Israel Should Not Tolerate Racist Demonstrations by Jews!

This coming Shabbat is Yom Yerushalayim, “Jerusalem Day.” It should be a day to celebrate  with joy the reunification of Jerusalem. But it should also be a day when Jews show sensitivity to Jerusalem’s Arab population.

From 1948 to 1967 Jews could not pray at our holiest site, the Western Wall of our ancient Temple. Since 1967 Jerusalem has been a place where the holy sites of all religious faiths are open to worshippers of those faiths.

Yom Yerushalayim should be an occasion to show the world that Jerusalem is a city where different nationalities live and all are welcome. It should be a city that respects and affirms diverse religious expressions. It should be a city that is in the words of the prophet “a light to the nations (Isaiah 49:6)!”

In recent years, to my sadness, Yom Yerushalayim has been marred by racist Jews. (Even to say those two words together makes my heart blanch.) Yes, a small minority of Jews actually march en masse through Arab neighborhoods shouting “Death to the Arabs,” and “the Mosque will burn!”

Israel should have zero tolerance for such racist activity.

The government should issue strong warnings against them, and those who engage in this kind of incitement should face severe punishment. Israel—and Jerusalem in particular—must hold itself to the highest standard of human behavior.

In the hope of preventing these horrible actions this year I have written to Mr. Nir Barkat, the mayor of Jerusalem. Now Mr. Barkat certainly reads English, but I wanted to express myself as a lover of Israel in Hebrew. My letter in translation follows.

To Mayor Barkat, Shalom!

This coming Shabbat we shall celebrate Yom Yerushalyim. Jerusalem is our capitol. But it is also the city where many Palestinians and other Arabs also live. I request of you to do all in your power to prevent racist demonstrations against Arabs. Such demonstrations bring disgrace upon Israel in the eyes of the world.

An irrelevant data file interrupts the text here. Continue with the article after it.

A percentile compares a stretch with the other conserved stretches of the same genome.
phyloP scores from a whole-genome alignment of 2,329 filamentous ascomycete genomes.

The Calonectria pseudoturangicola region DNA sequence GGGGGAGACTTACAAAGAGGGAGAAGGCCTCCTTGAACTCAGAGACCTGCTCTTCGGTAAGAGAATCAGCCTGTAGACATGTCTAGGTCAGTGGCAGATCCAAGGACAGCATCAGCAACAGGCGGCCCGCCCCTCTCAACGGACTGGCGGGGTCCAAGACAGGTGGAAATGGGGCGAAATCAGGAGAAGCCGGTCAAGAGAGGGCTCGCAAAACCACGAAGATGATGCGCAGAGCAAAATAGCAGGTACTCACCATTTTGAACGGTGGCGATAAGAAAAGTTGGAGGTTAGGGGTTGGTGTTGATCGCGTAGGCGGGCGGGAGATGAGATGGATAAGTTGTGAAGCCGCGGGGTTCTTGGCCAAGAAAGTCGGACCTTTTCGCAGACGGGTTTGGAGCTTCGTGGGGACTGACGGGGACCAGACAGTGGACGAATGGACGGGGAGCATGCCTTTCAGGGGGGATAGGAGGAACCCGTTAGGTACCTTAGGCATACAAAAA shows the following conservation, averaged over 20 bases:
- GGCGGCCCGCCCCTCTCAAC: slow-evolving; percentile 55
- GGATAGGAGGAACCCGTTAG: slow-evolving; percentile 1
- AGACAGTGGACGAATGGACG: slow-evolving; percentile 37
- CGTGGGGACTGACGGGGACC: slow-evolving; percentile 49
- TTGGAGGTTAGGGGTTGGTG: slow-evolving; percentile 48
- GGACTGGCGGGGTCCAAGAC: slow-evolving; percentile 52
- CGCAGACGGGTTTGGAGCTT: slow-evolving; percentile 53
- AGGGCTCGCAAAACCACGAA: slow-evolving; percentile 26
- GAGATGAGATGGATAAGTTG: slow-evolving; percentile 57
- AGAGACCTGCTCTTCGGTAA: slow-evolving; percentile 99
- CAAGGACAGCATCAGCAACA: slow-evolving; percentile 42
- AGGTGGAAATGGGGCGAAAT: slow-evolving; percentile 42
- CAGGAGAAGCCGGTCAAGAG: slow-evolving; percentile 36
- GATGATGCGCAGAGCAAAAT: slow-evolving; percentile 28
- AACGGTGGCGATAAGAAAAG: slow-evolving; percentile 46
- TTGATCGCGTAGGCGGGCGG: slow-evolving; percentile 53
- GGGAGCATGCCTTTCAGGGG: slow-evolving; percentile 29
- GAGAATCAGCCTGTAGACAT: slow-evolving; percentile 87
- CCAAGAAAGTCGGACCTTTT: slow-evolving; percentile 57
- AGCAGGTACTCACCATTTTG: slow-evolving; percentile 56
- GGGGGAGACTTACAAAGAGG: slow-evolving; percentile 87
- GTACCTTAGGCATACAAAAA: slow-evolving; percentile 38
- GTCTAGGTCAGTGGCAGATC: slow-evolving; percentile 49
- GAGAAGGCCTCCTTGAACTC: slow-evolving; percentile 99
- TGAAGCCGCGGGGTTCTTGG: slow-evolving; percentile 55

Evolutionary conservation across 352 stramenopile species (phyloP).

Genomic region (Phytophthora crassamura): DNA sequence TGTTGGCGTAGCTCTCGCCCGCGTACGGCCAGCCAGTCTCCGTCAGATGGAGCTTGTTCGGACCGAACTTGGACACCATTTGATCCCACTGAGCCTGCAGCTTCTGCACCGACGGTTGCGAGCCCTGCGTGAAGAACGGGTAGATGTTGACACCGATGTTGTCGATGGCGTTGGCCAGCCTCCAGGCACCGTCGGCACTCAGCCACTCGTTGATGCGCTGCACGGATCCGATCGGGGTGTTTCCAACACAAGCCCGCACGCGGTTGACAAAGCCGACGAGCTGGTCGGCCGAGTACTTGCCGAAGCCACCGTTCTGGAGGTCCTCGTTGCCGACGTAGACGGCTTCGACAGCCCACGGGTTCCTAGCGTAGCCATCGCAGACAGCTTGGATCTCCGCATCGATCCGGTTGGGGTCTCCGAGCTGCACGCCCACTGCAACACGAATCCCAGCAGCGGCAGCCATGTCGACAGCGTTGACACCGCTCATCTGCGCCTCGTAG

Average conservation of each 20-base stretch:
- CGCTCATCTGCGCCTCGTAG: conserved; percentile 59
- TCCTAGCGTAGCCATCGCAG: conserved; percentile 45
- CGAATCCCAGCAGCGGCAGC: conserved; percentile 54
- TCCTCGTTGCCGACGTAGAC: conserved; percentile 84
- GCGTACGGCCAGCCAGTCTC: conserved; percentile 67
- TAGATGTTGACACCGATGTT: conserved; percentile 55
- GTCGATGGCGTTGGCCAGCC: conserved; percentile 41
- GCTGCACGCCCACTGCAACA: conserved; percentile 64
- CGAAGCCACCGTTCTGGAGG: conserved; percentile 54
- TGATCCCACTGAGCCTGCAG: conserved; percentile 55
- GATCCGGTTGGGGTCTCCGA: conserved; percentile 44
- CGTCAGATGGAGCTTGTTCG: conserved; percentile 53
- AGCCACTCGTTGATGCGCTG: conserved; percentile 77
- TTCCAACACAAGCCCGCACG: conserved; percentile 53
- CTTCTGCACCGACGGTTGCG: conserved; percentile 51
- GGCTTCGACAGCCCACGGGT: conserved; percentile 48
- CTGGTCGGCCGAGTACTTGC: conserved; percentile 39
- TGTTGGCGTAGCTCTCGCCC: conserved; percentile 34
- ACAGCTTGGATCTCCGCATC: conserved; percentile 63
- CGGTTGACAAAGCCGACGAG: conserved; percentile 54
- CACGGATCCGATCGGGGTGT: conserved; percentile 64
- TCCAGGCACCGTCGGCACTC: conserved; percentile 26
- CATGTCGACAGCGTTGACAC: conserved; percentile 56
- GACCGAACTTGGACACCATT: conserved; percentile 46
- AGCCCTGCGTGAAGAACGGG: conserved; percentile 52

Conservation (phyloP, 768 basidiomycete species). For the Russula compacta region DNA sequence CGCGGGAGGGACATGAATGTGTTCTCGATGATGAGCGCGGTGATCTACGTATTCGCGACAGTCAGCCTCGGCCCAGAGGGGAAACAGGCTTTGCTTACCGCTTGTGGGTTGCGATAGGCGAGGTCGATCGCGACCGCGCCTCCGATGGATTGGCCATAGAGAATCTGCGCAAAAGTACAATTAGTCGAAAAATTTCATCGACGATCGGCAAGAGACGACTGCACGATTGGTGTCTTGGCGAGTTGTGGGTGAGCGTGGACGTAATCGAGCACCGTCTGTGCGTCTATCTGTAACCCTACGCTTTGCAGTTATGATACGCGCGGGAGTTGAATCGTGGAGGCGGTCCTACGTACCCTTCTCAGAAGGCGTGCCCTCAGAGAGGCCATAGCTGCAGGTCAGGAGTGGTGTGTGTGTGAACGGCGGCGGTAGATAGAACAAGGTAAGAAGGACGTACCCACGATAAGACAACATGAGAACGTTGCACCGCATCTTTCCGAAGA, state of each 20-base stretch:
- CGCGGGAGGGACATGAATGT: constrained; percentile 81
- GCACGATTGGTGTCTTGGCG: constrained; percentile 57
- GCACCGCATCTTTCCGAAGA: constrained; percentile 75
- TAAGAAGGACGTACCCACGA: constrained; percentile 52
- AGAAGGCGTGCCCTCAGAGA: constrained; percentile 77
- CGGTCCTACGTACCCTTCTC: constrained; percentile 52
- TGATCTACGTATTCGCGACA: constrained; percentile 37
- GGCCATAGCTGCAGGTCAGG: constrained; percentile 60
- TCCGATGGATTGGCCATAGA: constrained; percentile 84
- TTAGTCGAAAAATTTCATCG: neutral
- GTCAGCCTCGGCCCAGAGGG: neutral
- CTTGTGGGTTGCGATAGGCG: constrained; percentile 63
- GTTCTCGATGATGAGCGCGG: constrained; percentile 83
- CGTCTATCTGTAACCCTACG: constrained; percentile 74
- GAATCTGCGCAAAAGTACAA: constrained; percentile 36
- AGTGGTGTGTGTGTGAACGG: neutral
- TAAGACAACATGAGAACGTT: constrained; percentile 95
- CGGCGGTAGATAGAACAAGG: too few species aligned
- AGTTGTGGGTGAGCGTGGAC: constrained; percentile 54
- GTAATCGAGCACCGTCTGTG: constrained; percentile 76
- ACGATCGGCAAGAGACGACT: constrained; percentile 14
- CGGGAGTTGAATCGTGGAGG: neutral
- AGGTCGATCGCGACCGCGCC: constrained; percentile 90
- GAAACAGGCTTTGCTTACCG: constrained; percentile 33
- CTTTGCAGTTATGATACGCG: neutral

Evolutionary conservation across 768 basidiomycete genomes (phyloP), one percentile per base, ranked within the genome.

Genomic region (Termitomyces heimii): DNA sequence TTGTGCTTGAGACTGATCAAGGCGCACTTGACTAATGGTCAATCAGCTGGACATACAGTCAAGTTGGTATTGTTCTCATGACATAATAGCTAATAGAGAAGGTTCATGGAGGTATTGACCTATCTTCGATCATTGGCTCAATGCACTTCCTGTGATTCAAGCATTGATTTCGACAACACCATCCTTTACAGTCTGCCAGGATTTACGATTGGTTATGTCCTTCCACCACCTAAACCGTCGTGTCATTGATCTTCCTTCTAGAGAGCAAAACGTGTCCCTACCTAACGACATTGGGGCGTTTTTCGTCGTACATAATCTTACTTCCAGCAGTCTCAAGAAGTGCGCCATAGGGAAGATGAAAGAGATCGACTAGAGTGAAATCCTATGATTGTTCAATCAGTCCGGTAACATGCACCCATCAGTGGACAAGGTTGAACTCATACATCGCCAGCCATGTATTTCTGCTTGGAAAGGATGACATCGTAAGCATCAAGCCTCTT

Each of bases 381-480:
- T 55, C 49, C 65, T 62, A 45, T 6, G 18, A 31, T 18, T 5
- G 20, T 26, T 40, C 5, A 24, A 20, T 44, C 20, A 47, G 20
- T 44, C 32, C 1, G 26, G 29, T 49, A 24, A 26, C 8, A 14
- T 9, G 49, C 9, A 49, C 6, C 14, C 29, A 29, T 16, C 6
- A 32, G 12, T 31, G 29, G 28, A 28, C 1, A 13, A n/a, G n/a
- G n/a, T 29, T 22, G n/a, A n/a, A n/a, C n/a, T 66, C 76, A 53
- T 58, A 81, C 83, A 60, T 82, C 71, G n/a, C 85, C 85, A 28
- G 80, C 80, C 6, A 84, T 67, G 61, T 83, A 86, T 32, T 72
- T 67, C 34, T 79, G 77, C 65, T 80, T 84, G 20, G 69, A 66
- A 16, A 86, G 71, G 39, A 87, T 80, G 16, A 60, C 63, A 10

With great respect,

                     Rabbi Stephen Fuchs

Even though I am a firm believer in “free speech” I believe Israel should prevent these demonstrations. Why? They are a form of overt “hate speech.” These demonstrations are a direct incitement to violence. They should have no place in Israel.

I hope you will join me as I, “Pray for the Peace of Jerusalem” and that you will add your voice in appealing to the city’s mayor to insure that the “City of Peace” lives up to its name.

I urge all of you who love and care about Israel to write as well.  Mayor Barkat’s email is


Why Israel Is So Special

As Israel celebrates its 66th year of independence, my mind replays a scene that could easily happen again today.
It was November 1975. The United Nations had just passed a horrific resolution condemning Zionism–-the very idea that there should be a Jewish State–as racism. Shocked, I knocked on the doors of one Christian pastor in our city after another asking for support.
Some were sympathetic, but I shall never forget one pastor’s response. “Steve,” he said, “you’ve taught me a lot about Judaism, and I consider you a friend. But I have neither interest in nor sympathy for Zionism.”